Mix: Apple music biz, subscription model, Engadget awards | iLounge News

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Mix: Apple music biz, subscription model, Engadget awards

Steve Lidberg of Pacific Crest Securities says that a flash memory-based iPod, and new initiatives in 2005, should help Apple grow its music business to more than $5 billion by 2006.

Apple rivals Napster and Yahoo say the iTunes Music Store’s 99-cent pricing is the wrong formula for digital music, and that subscription-based models are the future.

The fourth-generation iPod was named “Gadget of the Year” in Engadget’s 2004 awards. Picking up the “Disappointment of the Year” and “Worst Gadget of the Year” honors was Sony’s Network Walkman NW-HD1.

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Comments

1

“With the top-of-the-line iPod, “You can fit 10,000 songs on it,” Gorog says. But “to do that would cost you $10,000 if you bought the songs from Apple. With our plan, customers can get 10,000 songs on their device for $180 a year. It’s an enormous value.”“

I can’t wait until this is hacked, and for a mere $15 you download 10,000 songs, cancel your subscription and laugh at how dumb this idea is.

Posted by granitopod on January 3, 2005 at 5:22 PM (PDT)

2

You both made great points.  I think ultimately I like the subscription model more.

Posted by Talking Madness in Los Angeles on January 3, 2005 at 6:20 PM (PDT)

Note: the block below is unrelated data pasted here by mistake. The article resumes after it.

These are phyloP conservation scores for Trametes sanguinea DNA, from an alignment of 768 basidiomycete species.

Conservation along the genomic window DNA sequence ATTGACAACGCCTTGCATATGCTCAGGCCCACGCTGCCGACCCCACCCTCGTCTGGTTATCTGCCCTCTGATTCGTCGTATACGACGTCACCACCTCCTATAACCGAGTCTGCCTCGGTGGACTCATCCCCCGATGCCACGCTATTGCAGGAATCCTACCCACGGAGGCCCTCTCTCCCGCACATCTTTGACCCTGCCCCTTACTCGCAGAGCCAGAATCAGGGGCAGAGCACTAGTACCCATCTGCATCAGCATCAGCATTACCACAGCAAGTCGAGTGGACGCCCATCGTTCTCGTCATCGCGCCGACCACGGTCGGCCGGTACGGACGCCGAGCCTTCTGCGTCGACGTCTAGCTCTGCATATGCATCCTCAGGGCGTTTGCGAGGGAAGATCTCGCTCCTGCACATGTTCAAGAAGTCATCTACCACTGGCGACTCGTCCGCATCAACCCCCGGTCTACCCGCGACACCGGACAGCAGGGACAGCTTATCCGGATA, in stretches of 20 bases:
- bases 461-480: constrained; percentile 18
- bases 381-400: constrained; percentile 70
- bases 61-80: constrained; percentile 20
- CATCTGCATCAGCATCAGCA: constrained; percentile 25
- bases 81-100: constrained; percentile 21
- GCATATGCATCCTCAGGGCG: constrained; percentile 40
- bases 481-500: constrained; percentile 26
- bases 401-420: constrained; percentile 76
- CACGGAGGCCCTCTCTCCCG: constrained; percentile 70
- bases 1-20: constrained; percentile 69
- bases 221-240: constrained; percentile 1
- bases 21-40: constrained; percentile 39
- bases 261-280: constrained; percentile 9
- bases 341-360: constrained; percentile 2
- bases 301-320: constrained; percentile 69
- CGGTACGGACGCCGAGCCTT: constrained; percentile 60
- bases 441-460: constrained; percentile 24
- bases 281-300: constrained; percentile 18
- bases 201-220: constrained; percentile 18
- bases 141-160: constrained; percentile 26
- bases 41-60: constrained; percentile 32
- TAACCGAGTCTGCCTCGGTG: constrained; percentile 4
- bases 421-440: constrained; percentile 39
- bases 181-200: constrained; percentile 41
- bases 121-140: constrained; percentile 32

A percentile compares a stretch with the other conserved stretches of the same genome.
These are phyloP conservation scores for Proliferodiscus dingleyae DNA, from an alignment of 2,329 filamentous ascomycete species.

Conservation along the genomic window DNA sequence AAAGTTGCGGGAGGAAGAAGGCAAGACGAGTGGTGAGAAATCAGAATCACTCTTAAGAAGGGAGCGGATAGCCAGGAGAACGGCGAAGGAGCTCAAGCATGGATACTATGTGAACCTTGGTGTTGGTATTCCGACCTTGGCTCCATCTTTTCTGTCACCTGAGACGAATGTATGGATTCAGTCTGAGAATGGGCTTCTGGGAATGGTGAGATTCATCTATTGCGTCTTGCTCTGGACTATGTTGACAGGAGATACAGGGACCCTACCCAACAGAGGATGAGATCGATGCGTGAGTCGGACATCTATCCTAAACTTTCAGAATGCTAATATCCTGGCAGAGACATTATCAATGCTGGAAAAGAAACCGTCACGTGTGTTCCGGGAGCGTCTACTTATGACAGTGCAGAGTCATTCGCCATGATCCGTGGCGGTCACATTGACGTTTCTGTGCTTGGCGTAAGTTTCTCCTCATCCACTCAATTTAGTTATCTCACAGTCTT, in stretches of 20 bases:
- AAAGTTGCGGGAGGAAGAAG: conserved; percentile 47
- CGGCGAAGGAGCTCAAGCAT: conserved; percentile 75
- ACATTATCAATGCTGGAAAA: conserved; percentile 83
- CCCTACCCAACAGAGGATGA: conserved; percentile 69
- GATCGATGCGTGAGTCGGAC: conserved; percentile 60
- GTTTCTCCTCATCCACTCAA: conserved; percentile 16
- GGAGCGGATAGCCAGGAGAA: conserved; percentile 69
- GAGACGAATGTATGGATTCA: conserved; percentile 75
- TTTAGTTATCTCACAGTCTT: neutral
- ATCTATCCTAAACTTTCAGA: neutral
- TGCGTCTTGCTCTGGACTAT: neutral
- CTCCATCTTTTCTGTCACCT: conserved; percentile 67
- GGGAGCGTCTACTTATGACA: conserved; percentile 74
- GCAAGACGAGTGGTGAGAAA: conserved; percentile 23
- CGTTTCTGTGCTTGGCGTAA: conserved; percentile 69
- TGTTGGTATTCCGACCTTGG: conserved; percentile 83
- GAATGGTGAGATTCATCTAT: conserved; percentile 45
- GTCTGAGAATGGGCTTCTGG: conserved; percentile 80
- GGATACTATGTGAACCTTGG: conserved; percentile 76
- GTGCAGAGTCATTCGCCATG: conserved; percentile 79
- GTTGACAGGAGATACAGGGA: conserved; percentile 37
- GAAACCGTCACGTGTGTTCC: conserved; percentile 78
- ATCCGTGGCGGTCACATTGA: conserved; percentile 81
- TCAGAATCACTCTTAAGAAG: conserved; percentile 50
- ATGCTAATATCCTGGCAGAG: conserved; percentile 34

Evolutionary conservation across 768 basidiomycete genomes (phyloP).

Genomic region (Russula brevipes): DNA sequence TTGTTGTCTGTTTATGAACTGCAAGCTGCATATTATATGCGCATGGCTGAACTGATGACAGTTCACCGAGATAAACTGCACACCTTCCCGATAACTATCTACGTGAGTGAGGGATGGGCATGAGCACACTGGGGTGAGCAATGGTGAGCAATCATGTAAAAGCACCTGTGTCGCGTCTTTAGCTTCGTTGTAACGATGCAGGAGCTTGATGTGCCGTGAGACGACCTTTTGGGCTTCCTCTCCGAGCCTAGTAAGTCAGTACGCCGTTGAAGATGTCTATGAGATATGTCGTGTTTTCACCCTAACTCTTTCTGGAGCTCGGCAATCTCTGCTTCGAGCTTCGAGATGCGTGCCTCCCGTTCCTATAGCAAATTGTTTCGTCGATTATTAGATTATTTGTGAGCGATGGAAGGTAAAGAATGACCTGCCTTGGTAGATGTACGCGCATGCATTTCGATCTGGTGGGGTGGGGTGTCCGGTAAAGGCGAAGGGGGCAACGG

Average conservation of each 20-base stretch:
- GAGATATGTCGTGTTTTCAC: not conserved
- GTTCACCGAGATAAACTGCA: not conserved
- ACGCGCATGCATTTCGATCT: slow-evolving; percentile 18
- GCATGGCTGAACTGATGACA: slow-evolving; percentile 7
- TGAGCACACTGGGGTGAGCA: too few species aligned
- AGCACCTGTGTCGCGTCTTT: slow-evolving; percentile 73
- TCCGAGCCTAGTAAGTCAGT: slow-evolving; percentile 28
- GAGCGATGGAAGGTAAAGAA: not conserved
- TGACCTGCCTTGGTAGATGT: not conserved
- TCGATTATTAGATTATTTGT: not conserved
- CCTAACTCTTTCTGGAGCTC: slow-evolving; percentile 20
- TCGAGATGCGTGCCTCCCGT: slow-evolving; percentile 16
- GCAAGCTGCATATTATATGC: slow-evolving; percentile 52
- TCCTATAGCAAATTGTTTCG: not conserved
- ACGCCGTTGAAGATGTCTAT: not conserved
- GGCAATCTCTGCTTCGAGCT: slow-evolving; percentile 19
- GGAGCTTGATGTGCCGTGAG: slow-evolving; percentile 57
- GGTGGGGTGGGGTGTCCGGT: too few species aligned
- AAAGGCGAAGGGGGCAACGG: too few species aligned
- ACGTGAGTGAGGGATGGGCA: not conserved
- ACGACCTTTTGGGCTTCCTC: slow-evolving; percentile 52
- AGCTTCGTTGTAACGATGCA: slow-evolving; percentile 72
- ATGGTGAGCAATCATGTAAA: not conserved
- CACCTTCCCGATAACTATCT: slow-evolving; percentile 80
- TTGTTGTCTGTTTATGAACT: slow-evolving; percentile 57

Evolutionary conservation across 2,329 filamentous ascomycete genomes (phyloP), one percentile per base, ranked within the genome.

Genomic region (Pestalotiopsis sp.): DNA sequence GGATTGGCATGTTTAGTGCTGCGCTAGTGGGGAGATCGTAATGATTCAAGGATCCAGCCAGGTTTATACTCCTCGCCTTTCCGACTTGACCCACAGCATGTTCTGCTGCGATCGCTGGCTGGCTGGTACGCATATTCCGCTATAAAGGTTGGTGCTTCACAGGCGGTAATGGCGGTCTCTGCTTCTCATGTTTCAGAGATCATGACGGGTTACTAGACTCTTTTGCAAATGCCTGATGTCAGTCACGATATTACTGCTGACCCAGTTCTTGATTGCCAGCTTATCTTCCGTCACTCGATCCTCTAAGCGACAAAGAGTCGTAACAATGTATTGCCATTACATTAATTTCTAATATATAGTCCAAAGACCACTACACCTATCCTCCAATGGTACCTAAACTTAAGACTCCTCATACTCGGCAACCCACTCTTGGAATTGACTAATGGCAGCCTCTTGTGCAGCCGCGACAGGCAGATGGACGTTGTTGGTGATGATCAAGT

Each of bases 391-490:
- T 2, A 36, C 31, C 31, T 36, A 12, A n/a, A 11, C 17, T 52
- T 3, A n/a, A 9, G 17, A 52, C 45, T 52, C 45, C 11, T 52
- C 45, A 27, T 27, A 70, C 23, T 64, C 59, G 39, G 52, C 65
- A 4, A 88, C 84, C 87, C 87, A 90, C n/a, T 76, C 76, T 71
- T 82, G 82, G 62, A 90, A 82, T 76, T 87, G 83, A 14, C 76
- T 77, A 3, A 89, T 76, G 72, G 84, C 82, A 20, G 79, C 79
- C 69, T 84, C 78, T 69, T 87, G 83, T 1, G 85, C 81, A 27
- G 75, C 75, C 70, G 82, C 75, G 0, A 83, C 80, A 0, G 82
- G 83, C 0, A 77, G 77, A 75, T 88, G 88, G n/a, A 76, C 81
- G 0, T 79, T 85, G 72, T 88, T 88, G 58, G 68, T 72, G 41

3

It’s always fun when people with no market share talk about how wrong the one with all the market share is.  It’s like the reverse of owning a Mac

The problem with a subscription service is that at the end of the day you are only renting your music.  I’m going to listen to the records I buy off iTunes today, tomorrow and ten years from now.  If I were instead to invest in a subscription service after one year at $180 a year I would own nothing.  Whereas from iTunes I’d own 18 new albums.  The reason the iTunes model works is that’s how everything in the real world works with the exception of video rentals, and there’s still a huge DVD market.

Posted by Jazzlawyer in Kelowna, BC Canada on January 3, 2005 at 10:05 PM (PDT)

4

Jazzlawyer-

I hear what you’re saying and I think ultimately the music companies will try to create a market where both methods coexist.

You’ll subscribe and when you hear something you like enough you will buy.  In fact that’s what we have now with free radio.  You hear something on the air and you may go and buy it.

It is funny hearing a company striving for market share say the company that owns the market is doing it wrong, but only time will tell.  I think the best move for Apple will to be open to both strategies.

The problem I have is that after awhile I get tired and want to be turned on to something new.  I think satellite radio is a great way to find new music.

I think the marketing angle of “spend $10,000 with Apple to fill up your iPod, or $15 a month with us too” could catch on.

Ultimately with iTMS songs you’re just renting, too.  You’re at the mercy of Apple and their desire to modify the license agreement.  Apple is very lenient with the play policies, but who knows if the will get stricter or looser.

Posted by Talking Madness in Los Angeles on January 3, 2005 at 10:47 PM (PDT)

5

It would be a real stunner to think that Apple doesn’t already have some sort of subscription plan in place. It’s just not the right time for that now in their opinion.

I agree with you granitopod, it will be amusing when they get hacked. And let’s face it, everything out of Redmond gets hacked.

Posted by jharyd in Philadelphia on January 4, 2005 at 3:12 AM (PDT)

6

Speaking for myself, a subscription plan would be useless.  The number of songs on my iPod has not grown much in the last month or two.  There isn’t anything on the radio these days that really gets my attention, so I’m just not buying much new music at all.  To throw $xx.xx out the window per month would be a waste in my case.  However, if I do hear a song I like, I’ll gladly drop $0.99 for it.